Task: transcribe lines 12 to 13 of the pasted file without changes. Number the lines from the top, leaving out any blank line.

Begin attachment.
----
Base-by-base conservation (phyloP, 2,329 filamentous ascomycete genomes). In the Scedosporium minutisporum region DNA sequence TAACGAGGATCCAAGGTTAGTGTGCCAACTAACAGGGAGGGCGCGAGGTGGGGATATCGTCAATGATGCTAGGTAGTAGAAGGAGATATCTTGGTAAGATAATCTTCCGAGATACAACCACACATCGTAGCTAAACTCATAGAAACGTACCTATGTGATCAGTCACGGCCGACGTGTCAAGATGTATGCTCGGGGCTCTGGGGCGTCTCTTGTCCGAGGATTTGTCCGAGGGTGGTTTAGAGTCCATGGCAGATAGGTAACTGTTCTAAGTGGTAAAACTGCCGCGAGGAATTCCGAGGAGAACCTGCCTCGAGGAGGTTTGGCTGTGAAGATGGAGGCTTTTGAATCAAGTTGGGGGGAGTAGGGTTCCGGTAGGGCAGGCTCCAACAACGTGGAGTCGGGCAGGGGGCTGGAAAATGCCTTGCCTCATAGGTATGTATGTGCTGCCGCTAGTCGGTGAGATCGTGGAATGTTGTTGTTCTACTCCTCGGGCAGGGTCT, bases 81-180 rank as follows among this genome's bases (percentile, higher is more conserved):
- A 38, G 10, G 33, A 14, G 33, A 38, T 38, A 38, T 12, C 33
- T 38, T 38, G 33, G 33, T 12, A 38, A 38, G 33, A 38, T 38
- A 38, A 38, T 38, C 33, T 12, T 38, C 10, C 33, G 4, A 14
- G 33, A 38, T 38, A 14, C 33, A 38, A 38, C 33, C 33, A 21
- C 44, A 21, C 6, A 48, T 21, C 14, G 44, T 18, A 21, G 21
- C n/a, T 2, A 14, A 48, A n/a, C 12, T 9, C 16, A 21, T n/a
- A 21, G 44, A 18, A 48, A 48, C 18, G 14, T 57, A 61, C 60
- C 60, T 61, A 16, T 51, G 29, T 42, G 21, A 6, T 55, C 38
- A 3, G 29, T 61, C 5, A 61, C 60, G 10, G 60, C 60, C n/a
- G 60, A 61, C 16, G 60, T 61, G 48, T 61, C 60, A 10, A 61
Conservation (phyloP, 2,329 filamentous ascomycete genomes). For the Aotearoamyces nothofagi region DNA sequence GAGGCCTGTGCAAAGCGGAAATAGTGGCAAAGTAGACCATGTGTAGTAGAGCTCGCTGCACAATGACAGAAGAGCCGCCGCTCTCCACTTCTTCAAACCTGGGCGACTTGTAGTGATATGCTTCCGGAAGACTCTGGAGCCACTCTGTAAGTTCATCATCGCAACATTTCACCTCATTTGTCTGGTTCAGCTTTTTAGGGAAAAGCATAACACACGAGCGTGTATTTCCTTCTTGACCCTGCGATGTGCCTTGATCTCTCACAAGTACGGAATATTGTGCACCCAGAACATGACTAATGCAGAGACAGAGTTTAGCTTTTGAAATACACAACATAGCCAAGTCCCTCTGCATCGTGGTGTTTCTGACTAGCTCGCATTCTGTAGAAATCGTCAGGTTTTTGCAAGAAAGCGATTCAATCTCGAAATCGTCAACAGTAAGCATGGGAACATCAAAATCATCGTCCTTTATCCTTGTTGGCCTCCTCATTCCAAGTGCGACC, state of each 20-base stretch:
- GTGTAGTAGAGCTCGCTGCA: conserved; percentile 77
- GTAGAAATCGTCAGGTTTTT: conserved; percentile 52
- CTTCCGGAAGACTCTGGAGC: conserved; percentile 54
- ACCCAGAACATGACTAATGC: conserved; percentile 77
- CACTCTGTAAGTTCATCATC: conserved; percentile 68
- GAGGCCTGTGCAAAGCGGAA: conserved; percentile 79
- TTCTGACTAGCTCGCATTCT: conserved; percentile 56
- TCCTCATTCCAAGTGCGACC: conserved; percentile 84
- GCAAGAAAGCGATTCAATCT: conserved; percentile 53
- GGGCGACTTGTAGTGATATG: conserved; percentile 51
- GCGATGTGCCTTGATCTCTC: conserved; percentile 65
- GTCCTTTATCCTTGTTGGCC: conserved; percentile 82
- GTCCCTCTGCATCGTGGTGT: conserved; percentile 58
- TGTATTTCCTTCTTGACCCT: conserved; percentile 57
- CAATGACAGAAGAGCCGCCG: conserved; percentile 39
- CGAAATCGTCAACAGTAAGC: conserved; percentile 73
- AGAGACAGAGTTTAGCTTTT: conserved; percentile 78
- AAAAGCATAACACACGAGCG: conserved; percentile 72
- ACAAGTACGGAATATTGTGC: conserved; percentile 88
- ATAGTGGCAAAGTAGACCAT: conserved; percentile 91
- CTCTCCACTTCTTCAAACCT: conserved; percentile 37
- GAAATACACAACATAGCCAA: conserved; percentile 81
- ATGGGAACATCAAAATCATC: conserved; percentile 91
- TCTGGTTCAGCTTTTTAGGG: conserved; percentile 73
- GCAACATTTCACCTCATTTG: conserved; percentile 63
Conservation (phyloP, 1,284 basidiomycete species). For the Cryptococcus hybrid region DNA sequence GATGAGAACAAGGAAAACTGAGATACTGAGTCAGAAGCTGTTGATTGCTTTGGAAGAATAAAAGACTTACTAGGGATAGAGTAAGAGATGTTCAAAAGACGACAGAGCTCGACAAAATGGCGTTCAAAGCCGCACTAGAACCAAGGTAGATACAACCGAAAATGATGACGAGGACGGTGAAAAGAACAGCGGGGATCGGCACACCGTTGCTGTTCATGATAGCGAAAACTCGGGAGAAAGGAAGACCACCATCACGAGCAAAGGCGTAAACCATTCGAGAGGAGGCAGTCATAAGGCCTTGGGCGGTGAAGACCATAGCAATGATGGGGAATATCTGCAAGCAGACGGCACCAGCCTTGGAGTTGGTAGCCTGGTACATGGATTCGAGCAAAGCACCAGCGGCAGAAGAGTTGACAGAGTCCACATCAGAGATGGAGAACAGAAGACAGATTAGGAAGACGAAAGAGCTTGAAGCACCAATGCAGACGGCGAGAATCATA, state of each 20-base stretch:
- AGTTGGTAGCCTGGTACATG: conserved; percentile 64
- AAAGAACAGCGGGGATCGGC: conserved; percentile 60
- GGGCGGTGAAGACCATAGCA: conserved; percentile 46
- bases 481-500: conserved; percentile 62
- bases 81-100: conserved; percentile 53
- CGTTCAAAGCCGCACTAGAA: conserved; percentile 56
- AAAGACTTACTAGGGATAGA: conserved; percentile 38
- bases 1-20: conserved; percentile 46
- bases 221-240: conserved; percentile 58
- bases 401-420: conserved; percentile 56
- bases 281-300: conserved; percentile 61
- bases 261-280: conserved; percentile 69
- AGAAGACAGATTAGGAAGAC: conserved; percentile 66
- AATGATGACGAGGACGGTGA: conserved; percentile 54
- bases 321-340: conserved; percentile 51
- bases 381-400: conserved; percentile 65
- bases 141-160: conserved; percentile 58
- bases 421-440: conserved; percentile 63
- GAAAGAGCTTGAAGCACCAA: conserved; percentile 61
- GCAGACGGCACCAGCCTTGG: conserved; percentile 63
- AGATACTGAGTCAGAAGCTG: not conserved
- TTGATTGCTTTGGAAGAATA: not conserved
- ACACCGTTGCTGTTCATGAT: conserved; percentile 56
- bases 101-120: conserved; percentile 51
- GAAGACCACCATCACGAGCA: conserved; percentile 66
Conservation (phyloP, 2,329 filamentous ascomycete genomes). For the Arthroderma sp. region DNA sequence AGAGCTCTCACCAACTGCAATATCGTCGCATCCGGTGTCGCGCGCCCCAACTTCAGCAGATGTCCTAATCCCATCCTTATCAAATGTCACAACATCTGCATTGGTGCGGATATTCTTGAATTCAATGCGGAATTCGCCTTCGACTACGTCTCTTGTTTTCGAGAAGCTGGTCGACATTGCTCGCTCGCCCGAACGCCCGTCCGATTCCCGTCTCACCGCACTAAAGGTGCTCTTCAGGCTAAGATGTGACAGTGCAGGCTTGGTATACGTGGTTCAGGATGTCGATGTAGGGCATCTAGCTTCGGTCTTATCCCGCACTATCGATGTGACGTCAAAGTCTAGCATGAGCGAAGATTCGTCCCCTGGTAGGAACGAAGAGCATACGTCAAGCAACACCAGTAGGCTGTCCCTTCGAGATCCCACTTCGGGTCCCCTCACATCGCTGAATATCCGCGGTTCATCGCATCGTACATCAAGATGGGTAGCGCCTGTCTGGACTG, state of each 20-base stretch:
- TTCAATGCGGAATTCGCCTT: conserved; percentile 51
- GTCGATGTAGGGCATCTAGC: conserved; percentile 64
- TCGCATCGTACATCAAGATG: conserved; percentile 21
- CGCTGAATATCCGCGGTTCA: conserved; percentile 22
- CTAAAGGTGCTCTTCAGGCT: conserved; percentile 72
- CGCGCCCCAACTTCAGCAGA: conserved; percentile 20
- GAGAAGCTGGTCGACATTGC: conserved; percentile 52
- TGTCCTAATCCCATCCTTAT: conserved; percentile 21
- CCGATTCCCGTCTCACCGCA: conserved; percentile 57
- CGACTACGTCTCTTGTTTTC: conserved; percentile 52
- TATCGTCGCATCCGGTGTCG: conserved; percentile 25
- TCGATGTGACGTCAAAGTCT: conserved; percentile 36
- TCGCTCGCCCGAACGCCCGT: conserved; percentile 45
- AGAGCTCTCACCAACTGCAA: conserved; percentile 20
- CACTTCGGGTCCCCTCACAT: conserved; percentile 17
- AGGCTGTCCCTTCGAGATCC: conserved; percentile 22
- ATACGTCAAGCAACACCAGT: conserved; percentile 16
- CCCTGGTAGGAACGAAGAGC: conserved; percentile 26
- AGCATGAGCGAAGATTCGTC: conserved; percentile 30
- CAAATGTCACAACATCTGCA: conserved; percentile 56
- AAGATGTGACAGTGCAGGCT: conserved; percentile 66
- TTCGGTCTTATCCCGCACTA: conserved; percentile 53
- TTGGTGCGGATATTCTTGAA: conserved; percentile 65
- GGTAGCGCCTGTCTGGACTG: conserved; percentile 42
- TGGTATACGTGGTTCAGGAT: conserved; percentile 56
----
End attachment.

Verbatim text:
Conservation (phyloP, 2,329 filamentous ascomycete genomes). For the Aotearoamyces nothofagi region DNA sequence GAGGCCTGTGCAAAGCGGAAATAGTGGCAAAGTAGACCATGTGTAGTAGAGCTCGCTGCACAATGACAGAAGAGCCGCCGCTCTCCACTTCTTCAAACCTGGGCGACTTGTAGTGATATGCTTCCGGAAGACTCTGGAGCCACTCTGTAAGTTCATCATCGCAACATTTCACCTCATTTGTCTGGTTCAGCTTTTTAGGGAAAAGCATAACACACGAGCGTGTATTTCCTTCTTGACCCTGCGATGTGCCTTGATCTCTCACAAGTACGGAATATTGTGCACCCAGAACATGACTAATGCAGAGACAGAGTTTAGCTTTTGAAATACACAACATAGCCAAGTCCCTCTGCATCGTGGTGTTTCTGACTAGCTCGCATTCTGTAGAAATCGTCAGGTTTTTGCAAGAAAGCGATTCAATCTCGAAATCGTCAACAGTAAGCATGGGAACATCAAAATCATCGTCCTTTATCCTTGTTGGCCTCCTCATTCCAAGTGCGACC, state of each 20-base stretch:
- GTGTAGTAGAGCTCGCTGCA: conserved; percentile 77